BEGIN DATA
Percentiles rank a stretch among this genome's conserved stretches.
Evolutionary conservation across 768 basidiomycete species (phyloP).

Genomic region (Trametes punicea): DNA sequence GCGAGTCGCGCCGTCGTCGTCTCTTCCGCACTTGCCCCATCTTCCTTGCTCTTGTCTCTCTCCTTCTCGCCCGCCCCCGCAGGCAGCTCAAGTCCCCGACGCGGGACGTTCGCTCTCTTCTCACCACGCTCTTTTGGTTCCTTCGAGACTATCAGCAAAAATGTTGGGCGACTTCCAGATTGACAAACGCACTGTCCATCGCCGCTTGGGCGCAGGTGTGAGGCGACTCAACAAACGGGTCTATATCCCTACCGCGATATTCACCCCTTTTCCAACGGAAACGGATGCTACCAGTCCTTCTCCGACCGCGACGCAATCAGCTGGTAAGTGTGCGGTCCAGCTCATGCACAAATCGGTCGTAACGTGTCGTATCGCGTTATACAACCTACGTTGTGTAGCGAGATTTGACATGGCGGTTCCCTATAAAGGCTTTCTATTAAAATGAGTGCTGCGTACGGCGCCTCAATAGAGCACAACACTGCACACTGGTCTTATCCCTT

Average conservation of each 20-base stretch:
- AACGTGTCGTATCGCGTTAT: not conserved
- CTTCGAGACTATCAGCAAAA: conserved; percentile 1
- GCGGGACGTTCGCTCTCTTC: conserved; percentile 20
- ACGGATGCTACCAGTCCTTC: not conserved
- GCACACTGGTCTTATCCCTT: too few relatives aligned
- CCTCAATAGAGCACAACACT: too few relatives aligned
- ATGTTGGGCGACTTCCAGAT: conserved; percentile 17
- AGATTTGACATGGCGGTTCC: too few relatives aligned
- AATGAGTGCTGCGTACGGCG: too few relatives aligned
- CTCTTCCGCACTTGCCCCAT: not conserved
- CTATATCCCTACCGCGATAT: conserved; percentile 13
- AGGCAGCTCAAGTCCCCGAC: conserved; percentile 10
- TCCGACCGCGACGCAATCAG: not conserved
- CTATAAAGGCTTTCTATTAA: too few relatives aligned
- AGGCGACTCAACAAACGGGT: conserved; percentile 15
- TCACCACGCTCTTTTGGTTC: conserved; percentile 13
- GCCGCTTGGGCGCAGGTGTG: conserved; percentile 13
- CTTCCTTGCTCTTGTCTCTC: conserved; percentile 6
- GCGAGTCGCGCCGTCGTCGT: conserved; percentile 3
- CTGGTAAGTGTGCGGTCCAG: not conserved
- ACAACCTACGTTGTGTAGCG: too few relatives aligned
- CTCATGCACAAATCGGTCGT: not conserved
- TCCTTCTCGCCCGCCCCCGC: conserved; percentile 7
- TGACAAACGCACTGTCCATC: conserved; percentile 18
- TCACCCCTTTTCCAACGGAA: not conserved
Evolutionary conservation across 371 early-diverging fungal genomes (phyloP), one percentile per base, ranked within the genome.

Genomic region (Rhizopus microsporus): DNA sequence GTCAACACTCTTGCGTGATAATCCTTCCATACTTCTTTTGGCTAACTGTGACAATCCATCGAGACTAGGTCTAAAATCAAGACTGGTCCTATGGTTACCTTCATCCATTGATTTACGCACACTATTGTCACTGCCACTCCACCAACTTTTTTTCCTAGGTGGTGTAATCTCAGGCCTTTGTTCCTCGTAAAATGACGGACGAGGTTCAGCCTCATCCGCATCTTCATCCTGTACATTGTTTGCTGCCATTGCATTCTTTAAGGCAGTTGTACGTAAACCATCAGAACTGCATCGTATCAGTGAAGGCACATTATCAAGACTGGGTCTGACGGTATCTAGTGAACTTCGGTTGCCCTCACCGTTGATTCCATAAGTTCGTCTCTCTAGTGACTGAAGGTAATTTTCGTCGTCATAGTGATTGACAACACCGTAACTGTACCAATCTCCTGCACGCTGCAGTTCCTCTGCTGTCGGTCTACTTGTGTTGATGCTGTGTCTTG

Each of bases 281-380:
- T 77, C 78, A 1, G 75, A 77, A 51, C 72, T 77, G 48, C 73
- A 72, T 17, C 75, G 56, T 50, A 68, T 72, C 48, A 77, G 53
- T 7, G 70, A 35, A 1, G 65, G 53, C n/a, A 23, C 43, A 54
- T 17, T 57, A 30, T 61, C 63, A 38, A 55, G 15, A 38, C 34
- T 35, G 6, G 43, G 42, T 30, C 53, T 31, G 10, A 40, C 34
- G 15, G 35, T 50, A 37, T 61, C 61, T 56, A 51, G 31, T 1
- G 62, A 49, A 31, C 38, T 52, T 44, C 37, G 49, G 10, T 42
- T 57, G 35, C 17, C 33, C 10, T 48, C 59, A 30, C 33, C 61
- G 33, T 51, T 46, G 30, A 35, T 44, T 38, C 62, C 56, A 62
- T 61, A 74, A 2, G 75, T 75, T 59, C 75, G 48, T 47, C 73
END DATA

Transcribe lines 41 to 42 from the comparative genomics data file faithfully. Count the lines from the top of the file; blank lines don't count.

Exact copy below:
- G 33, T 51, T 46, G 30, A 35, T 44, T 38, C 62, C 56, A 62
- T 61, A 74, A 2, G 75, T 75, T 59, C 75, G 48, T 47, C 73